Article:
The way to be transformed is first by fellowshipping with the Lord without any barrier, that is, with an unveiled face beholding and reflecting like a mirror the glorious image of the Lord (3:18a). Stanza 5 of Hymns, #501 reads, "In spirit while gazing on Thee, / As a glass reflecting Thy glory, / Like to Thyself transformed I'll be, / That Thou might be expressed thru me." We must be this way every day. There is a distinct difference between one who reads the Word for ten minutes and prays for five minutes in the morning and one who neither reads the Word nor prays. Every morning we must have fellowship with the Lord in this way, even if we are very busy. Moreover, during the day we also must find time to draw near to Him, to be face to face with Him. Then we will be like a mirror beholding Him and reflecting His glory. Thus, the Lord will transfuse into us the elements of what He is and what He has done. By the power of His life and with His life elements we shall gradually be metabolically transformed to have His life shape. What is most important is that through the renewing of our mind we shall gradually be transformed into His image.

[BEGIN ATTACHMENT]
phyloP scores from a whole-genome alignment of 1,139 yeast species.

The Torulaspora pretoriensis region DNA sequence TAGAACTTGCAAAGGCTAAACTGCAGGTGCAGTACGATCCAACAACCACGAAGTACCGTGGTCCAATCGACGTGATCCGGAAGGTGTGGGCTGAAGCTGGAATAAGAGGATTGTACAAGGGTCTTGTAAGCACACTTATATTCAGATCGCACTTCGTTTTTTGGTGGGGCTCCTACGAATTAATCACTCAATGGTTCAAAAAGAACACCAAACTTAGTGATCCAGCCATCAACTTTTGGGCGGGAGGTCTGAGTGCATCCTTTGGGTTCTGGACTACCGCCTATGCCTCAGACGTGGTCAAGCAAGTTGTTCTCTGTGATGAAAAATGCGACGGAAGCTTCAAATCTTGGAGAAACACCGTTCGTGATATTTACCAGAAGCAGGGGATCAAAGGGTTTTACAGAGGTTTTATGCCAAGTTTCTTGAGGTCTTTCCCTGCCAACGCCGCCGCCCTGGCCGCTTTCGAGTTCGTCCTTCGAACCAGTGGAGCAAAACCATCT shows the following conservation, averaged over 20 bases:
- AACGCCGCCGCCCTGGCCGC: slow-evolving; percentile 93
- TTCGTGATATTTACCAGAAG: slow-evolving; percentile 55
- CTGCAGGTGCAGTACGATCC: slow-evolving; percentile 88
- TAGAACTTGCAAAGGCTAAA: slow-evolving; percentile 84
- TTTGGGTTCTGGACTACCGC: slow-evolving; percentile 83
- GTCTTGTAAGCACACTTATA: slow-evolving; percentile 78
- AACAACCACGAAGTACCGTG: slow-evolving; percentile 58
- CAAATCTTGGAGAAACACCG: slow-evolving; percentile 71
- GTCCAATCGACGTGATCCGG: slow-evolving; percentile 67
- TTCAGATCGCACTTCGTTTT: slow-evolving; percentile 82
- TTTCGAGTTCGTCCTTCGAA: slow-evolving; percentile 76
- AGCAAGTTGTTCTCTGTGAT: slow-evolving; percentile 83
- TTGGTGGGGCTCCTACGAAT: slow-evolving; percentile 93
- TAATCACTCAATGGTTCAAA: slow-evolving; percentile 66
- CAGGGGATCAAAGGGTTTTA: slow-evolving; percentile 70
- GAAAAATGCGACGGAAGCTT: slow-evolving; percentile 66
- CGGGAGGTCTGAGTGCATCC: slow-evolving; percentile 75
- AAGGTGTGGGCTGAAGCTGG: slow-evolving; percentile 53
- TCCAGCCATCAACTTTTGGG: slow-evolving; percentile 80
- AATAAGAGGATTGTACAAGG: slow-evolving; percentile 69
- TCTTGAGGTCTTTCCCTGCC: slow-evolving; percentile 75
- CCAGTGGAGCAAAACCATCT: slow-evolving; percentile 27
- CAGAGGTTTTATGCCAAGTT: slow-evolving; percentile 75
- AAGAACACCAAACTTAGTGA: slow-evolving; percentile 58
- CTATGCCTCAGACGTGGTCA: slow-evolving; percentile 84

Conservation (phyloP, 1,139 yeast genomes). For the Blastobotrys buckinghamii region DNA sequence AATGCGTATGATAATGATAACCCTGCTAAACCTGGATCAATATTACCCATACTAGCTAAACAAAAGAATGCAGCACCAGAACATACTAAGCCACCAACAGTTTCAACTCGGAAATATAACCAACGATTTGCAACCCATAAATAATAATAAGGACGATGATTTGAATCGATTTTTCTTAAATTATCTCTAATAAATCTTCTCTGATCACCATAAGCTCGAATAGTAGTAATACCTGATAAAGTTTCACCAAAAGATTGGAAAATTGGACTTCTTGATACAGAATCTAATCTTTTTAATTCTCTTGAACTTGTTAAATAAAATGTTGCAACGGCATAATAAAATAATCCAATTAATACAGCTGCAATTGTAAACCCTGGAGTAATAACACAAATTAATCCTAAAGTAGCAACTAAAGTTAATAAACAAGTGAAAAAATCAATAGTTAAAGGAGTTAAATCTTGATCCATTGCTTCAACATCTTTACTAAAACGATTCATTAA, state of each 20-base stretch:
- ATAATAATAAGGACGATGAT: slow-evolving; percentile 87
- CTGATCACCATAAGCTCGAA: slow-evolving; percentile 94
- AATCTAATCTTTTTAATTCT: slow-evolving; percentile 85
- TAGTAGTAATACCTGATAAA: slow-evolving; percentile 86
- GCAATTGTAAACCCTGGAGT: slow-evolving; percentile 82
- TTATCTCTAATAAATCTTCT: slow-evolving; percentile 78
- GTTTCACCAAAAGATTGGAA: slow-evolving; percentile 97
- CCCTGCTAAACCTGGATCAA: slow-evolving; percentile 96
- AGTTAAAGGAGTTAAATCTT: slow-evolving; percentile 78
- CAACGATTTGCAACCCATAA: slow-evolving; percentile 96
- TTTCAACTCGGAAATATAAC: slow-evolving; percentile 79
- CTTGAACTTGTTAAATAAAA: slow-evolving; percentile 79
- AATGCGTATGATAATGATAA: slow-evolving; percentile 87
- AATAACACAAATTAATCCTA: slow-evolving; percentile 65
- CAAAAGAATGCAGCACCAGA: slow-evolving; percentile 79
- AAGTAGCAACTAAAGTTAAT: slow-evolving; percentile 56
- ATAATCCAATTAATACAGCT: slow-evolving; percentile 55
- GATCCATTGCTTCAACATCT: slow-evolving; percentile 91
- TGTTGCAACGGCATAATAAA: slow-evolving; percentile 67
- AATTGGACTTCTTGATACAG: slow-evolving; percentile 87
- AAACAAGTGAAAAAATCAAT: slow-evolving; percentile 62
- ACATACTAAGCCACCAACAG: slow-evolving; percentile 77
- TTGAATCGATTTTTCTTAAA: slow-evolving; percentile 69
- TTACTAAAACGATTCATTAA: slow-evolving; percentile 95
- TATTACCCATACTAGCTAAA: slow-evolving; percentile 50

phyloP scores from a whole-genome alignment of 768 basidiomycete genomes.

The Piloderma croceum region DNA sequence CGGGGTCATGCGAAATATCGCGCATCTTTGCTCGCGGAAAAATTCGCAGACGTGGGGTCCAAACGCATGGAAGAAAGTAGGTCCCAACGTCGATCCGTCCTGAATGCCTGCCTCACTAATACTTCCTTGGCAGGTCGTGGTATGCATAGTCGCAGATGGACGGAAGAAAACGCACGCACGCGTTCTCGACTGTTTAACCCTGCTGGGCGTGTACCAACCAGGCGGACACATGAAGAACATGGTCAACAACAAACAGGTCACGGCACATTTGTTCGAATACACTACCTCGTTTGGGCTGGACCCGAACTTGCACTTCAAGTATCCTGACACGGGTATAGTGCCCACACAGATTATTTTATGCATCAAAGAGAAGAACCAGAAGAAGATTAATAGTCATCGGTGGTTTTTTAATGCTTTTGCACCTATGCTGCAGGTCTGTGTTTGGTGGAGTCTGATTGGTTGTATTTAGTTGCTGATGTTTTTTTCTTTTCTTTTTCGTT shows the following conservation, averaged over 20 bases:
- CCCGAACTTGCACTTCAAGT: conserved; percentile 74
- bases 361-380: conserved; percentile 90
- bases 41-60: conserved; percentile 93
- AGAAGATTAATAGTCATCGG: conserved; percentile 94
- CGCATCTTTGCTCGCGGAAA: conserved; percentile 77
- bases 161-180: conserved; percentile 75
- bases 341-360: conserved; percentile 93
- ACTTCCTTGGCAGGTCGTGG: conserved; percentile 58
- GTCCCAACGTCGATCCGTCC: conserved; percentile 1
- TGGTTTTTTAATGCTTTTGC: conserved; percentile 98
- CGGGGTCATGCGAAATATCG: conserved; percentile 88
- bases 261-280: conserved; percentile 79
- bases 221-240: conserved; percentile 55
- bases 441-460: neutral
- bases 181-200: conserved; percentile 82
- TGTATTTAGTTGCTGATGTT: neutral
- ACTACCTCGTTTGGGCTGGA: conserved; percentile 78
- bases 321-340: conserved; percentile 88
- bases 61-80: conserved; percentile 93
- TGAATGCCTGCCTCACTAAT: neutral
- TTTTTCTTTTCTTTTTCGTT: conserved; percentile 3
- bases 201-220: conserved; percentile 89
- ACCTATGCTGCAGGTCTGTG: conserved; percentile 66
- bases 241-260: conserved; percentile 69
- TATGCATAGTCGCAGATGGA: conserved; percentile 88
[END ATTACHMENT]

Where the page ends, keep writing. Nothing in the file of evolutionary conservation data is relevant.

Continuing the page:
The way to worship in the New Testament is for all of us to use our spirit. Before we attend a meeting, we are a worshipper of God already. Every morning we have a revival, and every day, in our daily living, we are constantly renewed and overcoming and are in constant touch and fellowship with the Lord. In addition, our lives are filled with hymns. Hymns, #501 and #1068 or a more simple one such as #1024 are hymns that I like to sing. They are all very good songs. We can learn to sing them often in our daily lives.

Today among Christians there exists an erroneous traditional saying that Christ is in the Holy Spirit, that is, that the Son is in the Spirit. We must be careful; otherwise, we will make the same mistake. For example, the last two lines of the second stanza of Hymns, #501 says, "In flesh Thou hast redemption wrought; / As Spirit, oneness with me sought." The line cannot be written as: "In flesh Thou hast redemption wrought; / In Spirit, oneness with me sought." We must discern the difference between the two. I do not mean to say that it is definitely wrong to say that "the Son is in the Spirit." Such a statement, however, is certainly not in the Bible. What the Bible says is that "the last Adam became a life-giving Spirit" and that "the Lord is the Spirit." Bible expositors are puzzled about the matter of the Son's being the Spirit. Many of them do not dare to say that Christ is the Spirit. To avoid being troubled or condemned, they have coined the term "the pneumatic Christ." Nevertheless, is not the pneumatic Christ simply the Spirit?